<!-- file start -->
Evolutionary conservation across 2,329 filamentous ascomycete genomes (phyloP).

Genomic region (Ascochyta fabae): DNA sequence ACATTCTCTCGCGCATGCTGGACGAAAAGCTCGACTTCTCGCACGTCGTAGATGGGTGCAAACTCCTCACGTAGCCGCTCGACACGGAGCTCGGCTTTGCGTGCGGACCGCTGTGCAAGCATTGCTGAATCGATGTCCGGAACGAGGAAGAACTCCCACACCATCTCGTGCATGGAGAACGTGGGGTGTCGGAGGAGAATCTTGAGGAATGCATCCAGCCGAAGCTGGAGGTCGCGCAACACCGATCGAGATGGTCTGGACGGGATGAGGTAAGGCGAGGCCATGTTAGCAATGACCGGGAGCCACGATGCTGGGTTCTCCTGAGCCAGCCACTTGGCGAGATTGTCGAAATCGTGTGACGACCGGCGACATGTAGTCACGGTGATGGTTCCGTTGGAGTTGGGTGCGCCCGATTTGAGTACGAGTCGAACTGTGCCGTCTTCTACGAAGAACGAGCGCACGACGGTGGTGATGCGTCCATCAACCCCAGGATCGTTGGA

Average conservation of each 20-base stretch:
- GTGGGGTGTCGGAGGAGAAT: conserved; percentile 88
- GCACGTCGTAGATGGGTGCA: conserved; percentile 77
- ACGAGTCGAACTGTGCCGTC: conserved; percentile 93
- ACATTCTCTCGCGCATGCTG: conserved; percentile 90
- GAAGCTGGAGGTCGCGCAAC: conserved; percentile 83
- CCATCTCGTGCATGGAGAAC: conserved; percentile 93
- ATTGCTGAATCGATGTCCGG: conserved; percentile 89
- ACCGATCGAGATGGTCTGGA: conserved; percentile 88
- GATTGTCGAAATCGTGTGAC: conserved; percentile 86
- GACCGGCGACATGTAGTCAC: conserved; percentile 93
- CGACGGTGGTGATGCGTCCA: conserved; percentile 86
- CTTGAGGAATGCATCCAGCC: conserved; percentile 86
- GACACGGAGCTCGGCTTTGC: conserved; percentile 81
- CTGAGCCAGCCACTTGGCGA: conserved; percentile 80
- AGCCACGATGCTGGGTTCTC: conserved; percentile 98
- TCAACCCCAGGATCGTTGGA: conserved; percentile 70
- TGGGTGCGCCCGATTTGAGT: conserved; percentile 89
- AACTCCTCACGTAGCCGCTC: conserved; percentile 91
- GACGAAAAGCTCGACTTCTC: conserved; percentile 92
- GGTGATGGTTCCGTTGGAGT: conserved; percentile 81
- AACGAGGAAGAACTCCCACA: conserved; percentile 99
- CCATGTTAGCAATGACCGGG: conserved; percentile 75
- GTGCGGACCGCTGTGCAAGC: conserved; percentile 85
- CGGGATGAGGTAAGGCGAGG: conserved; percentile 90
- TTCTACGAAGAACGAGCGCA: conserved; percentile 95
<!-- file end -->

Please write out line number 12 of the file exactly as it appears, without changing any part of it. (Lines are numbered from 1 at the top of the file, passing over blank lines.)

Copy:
- GATTGTCGAAATCGTGTGAC: conserved; percentile 86